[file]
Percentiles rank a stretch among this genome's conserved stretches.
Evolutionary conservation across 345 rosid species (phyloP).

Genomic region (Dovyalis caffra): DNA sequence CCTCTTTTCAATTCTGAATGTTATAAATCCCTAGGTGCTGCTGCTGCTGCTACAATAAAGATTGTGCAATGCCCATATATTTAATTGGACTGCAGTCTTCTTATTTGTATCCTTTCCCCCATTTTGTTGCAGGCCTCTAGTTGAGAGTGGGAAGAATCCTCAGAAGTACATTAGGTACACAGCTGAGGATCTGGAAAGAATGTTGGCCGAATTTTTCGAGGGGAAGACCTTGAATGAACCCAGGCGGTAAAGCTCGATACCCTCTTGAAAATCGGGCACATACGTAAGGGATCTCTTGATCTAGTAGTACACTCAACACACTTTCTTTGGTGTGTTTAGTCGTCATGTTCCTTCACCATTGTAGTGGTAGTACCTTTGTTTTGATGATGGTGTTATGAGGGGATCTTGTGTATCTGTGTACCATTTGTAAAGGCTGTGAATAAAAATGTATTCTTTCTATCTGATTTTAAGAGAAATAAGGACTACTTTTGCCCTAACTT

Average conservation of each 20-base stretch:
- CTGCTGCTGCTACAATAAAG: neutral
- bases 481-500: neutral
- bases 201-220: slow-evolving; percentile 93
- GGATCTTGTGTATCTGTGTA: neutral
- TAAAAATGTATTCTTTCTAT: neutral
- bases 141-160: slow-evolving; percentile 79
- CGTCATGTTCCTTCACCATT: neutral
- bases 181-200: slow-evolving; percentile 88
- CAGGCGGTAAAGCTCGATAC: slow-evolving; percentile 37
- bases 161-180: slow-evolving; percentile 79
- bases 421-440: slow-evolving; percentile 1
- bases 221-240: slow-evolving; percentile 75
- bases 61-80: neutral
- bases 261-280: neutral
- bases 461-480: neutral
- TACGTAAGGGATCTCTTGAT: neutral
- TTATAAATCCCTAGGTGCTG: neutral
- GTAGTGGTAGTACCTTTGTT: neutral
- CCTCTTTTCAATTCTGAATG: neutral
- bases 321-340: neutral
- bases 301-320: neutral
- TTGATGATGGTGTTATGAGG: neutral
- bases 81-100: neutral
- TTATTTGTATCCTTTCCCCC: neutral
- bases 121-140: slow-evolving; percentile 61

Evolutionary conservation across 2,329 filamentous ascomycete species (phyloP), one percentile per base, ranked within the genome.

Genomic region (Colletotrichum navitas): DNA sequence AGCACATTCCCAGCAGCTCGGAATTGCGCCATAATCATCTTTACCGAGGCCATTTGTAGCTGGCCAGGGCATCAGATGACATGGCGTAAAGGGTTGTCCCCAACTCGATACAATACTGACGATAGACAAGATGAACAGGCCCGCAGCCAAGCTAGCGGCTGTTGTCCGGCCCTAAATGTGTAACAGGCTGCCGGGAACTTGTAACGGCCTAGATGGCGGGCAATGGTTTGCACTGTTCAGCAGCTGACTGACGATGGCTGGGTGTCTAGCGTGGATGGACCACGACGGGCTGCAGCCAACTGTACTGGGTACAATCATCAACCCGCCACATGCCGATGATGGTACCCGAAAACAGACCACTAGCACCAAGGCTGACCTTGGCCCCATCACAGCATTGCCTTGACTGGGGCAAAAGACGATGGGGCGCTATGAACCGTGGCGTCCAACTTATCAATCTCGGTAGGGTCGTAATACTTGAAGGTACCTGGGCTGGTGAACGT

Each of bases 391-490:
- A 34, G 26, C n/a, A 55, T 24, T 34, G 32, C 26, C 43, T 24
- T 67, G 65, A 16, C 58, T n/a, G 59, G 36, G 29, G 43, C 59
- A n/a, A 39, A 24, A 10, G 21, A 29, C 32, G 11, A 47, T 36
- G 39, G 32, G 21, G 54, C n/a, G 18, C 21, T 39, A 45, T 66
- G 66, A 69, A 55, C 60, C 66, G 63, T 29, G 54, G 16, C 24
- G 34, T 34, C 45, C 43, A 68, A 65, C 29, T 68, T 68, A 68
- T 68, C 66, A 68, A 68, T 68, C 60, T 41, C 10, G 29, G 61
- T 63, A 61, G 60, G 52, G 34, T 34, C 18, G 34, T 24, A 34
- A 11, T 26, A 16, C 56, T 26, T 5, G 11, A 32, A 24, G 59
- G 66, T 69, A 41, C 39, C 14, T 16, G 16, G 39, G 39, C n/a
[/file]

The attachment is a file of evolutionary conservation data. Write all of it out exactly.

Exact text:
Percentiles rank a stretch among this genome's conserved stretches.
Evolutionary conservation across 345 rosid species (phyloP).

Genomic region (Dovyalis caffra): DNA sequence CCTCTTTTCAATTCTGAATGTTATAAATCCCTAGGTGCTGCTGCTGCTGCTACAATAAAGATTGTGCAATGCCCATATATTTAATTGGACTGCAGTCTTCTTATTTGTATCCTTTCCCCCATTTTGTTGCAGGCCTCTAGTTGAGAGTGGGAAGAATCCTCAGAAGTACATTAGGTACACAGCTGAGGATCTGGAAAGAATGTTGGCCGAATTTTTCGAGGGGAAGACCTTGAATGAACCCAGGCGGTAAAGCTCGATACCCTCTTGAAAATCGGGCACATACGTAAGGGATCTCTTGATCTAGTAGTACACTCAACACACTTTCTTTGGTGTGTTTAGTCGTCATGTTCCTTCACCATTGTAGTGGTAGTACCTTTGTTTTGATGATGGTGTTATGAGGGGATCTTGTGTATCTGTGTACCATTTGTAAAGGCTGTGAATAAAAATGTATTCTTTCTATCTGATTTTAAGAGAAATAAGGACTACTTTTGCCCTAACTT

Average conservation of each 20-base stretch:
- CTGCTGCTGCTACAATAAAG: neutral
- bases 481-500: neutral
- bases 201-220: slow-evolving; percentile 93
- GGATCTTGTGTATCTGTGTA: neutral
- TAAAAATGTATTCTTTCTAT: neutral
- bases 141-160: slow-evolving; percentile 79
- CGTCATGTTCCTTCACCATT: neutral
- bases 181-200: slow-evolving; percentile 88
- CAGGCGGTAAAGCTCGATAC: slow-evolving; percentile 37
- bases 161-180: slow-evolving; percentile 79
- bases 421-440: slow-evolving; percentile 1
- bases 221-240: slow-evolving; percentile 75
- bases 61-80: neutral
- bases 261-280: neutral
- bases 461-480: neutral
- TACGTAAGGGATCTCTTGAT: neutral
- TTATAAATCCCTAGGTGCTG: neutral
- GTAGTGGTAGTACCTTTGTT: neutral
- CCTCTTTTCAATTCTGAATG: neutral
- bases 321-340: neutral
- bases 301-320: neutral
- TTGATGATGGTGTTATGAGG: neutral
- bases 81-100: neutral
- TTATTTGTATCCTTTCCCCC: neutral
- bases 121-140: slow-evolving; percentile 61

Evolutionary conservation across 2,329 filamentous ascomycete species (phyloP), one percentile per base, ranked within the genome.

Genomic region (Colletotrichum navitas): DNA sequence AGCACATTCCCAGCAGCTCGGAATTGCGCCATAATCATCTTTACCGAGGCCATTTGTAGCTGGCCAGGGCATCAGATGACATGGCGTAAAGGGTTGTCCCCAACTCGATACAATACTGACGATAGACAAGATGAACAGGCCCGCAGCCAAGCTAGCGGCTGTTGTCCGGCCCTAAATGTGTAACAGGCTGCCGGGAACTTGTAACGGCCTAGATGGCGGGCAATGGTTTGCACTGTTCAGCAGCTGACTGACGATGGCTGGGTGTCTAGCGTGGATGGACCACGACGGGCTGCAGCCAACTGTACTGGGTACAATCATCAACCCGCCACATGCCGATGATGGTACCCGAAAACAGACCACTAGCACCAAGGCTGACCTTGGCCCCATCACAGCATTGCCTTGACTGGGGCAAAAGACGATGGGGCGCTATGAACCGTGGCGTCCAACTTATCAATCTCGGTAGGGTCGTAATACTTGAAGGTACCTGGGCTGGTGAACGT

Each of bases 391-490:
- A 34, G 26, C n/a, A 55, T 24, T 34, G 32, C 26, C 43, T 24
- T 67, G 65, A 16, C 58, T n/a, G 59, G 36, G 29, G 43, C 59
- A n/a, A 39, A 24, A 10, G 21, A 29, C 32, G 11, A 47, T 36
- G 39, G 32, G 21, G 54, C n/a, G 18, C 21, T 39, A 45, T 66
- G 66, A 69, A 55, C 60, C 66, G 63, T 29, G 54, G 16, C 24
- G 34, T 34, C 45, C 43, A 68, A 65, C 29, T 68, T 68, A 68
- T 68, C 66, A 68, A 68, T 68, C 60, T 41, C 10, G 29, G 61
- T 63, A 61, G 60, G 52, G 34, T 34, C 18, G 34, T 24, A 34
- A 11, T 26, A 16, C 56, T 26, T 5, G 11, A 32, A 24, G 59
- G 66, T 69, A 41, C 39, C 14, T 16, G 16, G 39, G 39, C n/a